In the last couple of years we have seen many trends rise and fall in the hospitality sector, from Online Travel Agencies (OTAs), boutique hotels and the growth of peer-to-peer booking sites such as Airbnb; to the global pandemic forcing the whole sector to reset and cease trading in many key markets.
The hospitality industry is continually evolving and adapting to new realities and trends as opportunities arise. With much to be optimistic about within the sector, AM+A has selected four key hospitality trends to look out for below, while offering examples of how hotels can maximise this.
According to a new report by Grand View Research Inc, the global wellness tourism market size is expected to reach 1.02 trillion USD by 2030, making it one of the fastest growing hospitality trends in the world.
This comes as no surprise given the appetite for post-lockdown holidays, but with an increased focus on re-setting their mind, body and soul through wellness programs or nature focused destinations. Hotels don’t have to make big changes to become more wellness-conscious, sometimes offering more choice when it comes to restaurants, breakfast bars, and wellness packages is enough.
Slovenia is one destination that has refocused its strategy into a highly green and wellness heavy destination offering plenty of hospitality packages and hotels that allow you to focus on your health and inner serenity. Visitors are invited to sample everything from Green Wellness Cycling Routes to unique boutique accommodation such as Sunrose 7.
Sustainability is at the centre of hospitality development for 2022 and it will continue to be a core focus in 2023, with increasing emphasis placed on the creation of environmentally-friendly rooms. Expect to see hotels implementing elements of green recycled materials, from cushions to draperies, as well as energy-efficient and cost-saving technologies.
Bohinj ECO Hotel is an award-winning sustainable hotel located in the heart of Slovenia’s Bohinjska Bistrica at the edge of Triglav National Park, known for its unique renewable energy systems, aquapark heat generators and technology specifically designed to decrease its carbon footprint.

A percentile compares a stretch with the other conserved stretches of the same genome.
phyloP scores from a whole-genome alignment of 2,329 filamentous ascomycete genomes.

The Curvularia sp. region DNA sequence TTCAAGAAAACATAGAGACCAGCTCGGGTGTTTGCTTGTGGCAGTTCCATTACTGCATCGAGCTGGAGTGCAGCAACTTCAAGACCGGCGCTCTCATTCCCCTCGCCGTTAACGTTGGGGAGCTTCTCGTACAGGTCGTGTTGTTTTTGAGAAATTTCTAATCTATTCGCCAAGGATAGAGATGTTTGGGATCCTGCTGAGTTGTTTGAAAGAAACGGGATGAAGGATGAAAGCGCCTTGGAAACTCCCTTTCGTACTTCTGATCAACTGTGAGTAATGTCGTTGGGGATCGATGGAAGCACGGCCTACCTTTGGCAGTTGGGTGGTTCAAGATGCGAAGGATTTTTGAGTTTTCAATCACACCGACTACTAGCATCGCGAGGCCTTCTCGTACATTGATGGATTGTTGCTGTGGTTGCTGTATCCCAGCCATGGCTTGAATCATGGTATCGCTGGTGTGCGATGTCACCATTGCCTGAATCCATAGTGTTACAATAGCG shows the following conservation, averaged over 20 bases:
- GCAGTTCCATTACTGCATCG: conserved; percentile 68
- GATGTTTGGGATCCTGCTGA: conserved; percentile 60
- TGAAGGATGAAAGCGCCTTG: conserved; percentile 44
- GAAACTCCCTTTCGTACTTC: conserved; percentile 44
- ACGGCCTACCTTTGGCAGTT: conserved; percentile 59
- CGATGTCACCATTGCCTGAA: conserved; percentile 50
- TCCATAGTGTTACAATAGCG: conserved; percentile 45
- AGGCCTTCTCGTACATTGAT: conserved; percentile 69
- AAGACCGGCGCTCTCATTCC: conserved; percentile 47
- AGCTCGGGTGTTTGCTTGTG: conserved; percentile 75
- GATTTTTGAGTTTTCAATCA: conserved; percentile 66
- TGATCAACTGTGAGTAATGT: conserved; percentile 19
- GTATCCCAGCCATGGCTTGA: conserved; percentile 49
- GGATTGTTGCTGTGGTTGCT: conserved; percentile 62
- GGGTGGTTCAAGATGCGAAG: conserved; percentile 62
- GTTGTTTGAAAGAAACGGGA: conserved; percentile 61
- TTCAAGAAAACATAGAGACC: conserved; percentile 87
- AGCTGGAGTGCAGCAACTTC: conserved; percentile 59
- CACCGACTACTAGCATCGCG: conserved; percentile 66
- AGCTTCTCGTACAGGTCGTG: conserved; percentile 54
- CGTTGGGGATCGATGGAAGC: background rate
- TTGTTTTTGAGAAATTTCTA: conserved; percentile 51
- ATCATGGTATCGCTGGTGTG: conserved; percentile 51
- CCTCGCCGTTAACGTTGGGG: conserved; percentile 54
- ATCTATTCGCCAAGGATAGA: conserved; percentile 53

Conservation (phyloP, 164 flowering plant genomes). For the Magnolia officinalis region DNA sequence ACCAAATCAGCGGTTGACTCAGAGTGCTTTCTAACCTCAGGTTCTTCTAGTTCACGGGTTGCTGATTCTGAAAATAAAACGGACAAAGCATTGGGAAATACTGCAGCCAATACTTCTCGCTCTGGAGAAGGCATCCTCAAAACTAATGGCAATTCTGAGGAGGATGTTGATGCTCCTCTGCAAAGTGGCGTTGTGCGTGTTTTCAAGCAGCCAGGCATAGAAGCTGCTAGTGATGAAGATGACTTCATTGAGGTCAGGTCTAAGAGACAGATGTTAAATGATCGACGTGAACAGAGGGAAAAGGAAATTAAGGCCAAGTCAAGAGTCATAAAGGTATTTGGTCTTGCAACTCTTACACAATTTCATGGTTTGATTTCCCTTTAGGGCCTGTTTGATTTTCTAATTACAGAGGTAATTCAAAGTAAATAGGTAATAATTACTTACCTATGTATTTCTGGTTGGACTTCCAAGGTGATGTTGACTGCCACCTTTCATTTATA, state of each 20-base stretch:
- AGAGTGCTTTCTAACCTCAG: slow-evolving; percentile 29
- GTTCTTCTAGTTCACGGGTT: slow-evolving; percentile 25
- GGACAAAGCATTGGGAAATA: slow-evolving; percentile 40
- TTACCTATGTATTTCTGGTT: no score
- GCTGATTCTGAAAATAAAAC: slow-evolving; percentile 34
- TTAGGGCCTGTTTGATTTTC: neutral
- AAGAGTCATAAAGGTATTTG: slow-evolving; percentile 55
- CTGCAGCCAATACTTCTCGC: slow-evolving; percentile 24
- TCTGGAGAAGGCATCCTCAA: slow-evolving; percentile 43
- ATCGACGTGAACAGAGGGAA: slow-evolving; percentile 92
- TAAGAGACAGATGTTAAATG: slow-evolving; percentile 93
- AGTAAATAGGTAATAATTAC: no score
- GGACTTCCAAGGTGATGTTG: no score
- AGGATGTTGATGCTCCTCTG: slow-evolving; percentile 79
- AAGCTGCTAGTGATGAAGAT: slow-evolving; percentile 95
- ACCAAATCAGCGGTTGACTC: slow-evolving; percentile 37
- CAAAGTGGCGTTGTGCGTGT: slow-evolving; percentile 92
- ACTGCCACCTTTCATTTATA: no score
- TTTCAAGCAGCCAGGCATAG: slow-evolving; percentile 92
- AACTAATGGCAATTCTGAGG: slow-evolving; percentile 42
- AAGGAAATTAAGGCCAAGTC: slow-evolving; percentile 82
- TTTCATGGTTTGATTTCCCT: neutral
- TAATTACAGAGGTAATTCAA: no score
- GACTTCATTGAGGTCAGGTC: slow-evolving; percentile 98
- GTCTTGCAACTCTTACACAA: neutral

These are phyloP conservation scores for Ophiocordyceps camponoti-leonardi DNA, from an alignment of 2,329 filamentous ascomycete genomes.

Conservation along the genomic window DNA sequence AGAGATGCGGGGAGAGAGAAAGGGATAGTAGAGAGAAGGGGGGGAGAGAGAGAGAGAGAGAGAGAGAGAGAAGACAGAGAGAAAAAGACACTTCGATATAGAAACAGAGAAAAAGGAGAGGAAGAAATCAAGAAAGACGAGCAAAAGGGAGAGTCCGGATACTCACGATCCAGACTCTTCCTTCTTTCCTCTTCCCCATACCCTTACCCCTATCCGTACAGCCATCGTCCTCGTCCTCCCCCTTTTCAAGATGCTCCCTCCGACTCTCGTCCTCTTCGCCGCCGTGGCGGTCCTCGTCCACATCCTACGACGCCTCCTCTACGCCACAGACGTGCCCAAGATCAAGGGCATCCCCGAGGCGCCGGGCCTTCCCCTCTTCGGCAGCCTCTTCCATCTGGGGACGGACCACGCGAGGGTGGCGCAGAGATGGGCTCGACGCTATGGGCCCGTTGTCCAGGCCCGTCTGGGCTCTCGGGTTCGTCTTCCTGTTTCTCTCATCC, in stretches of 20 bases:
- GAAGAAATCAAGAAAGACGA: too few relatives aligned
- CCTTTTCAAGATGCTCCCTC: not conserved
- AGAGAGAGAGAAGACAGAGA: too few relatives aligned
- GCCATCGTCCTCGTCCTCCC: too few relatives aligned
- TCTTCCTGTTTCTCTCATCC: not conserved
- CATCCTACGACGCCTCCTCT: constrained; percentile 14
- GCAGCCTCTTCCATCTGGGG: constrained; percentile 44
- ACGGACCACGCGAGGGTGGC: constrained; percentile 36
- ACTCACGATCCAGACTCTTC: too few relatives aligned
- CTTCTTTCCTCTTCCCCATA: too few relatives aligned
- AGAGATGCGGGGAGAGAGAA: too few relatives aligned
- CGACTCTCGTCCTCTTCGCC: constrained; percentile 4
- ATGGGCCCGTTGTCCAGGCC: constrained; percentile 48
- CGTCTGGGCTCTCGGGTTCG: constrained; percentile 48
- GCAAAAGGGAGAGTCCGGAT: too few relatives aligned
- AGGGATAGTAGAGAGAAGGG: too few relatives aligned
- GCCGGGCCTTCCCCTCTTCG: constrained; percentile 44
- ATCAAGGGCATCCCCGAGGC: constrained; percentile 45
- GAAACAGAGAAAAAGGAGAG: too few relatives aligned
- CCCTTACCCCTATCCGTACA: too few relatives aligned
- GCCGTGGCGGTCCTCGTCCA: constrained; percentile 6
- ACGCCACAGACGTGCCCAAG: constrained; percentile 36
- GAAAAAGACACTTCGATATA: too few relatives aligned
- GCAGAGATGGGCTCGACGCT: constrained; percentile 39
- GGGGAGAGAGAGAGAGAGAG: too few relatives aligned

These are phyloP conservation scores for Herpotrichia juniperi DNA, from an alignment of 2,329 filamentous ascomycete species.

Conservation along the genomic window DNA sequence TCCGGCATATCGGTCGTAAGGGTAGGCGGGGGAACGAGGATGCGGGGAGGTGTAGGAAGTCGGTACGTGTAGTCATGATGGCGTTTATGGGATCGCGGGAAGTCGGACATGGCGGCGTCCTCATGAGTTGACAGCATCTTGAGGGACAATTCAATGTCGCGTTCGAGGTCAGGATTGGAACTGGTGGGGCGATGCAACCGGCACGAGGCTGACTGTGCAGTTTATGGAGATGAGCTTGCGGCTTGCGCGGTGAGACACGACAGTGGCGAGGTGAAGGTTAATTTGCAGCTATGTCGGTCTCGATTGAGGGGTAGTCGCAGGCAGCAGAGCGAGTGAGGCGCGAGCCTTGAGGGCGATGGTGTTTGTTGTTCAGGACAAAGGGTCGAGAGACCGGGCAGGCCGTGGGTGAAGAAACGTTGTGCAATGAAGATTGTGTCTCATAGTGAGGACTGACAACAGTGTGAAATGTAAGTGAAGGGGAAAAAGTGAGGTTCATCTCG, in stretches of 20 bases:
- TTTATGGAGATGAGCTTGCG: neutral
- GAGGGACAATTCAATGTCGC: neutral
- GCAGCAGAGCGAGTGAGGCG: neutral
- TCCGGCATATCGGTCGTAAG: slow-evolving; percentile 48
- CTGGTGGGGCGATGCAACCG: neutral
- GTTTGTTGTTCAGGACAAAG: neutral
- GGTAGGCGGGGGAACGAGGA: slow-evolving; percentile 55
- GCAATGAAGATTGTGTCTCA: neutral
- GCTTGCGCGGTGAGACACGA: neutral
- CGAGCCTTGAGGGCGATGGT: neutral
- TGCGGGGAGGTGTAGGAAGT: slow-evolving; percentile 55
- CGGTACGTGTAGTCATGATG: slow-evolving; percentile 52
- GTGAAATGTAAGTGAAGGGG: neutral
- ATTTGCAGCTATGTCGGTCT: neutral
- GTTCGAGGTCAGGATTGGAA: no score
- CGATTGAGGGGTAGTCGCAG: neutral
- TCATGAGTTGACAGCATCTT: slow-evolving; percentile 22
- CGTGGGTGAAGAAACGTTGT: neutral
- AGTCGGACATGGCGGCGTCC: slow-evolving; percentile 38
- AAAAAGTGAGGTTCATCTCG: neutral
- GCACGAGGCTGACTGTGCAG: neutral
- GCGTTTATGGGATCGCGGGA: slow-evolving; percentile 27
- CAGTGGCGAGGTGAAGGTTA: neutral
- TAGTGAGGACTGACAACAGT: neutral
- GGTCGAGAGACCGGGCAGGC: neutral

Hoteliers have been forced to adapt to new technologies and a rapidly changing consumer mindset. Internet-connected devices or ‘Internet-Of-Things’ is making our daily lives easier, from managing our light, heating and home entertainment, allowing us to save electricity. Hotels are keen to replicate the feelings of comfort and convenience felt in our homes, and are now implementing smart technologies to offer just that.
How are hotels changing the guest experience? Hyper-connected hotels, ranging from small boutiques to large luxury hotels, are now enabling facilities such as virtual book-ins, in-room voice assistants and a ‘knowing’ air-conditioner that will turn itself off as soon as you step out of the room. Major hotel groups Hilton and Marriott are now developing their own ‘Internet of Things’ programmes, leading us into the future of smart hotels.
Travellers are becoming highly mobile and independent, illustrated by the rise in self-bookings as opposed to booking through travel agencies. This is built on their desire to have personalised, local and authentic experiences. There are many ways hotels can adapt to this emerging trend; one way is offering more programs or activities that can be tailored towards different age groups and interests.
The new generation of travellers are looking to authentically engage with the space around them. Having travellers interacting with locals, including eating locally-sourced food and drinking locally-brewed beer, would offer them the social engagement desired. This type of engagement would also be suitable for smaller hotels focusing on solo travellers or voluntourism.
Are you interested in learning more about future trends and AM+A’s work in the hospitality sector? Please contact email@example.com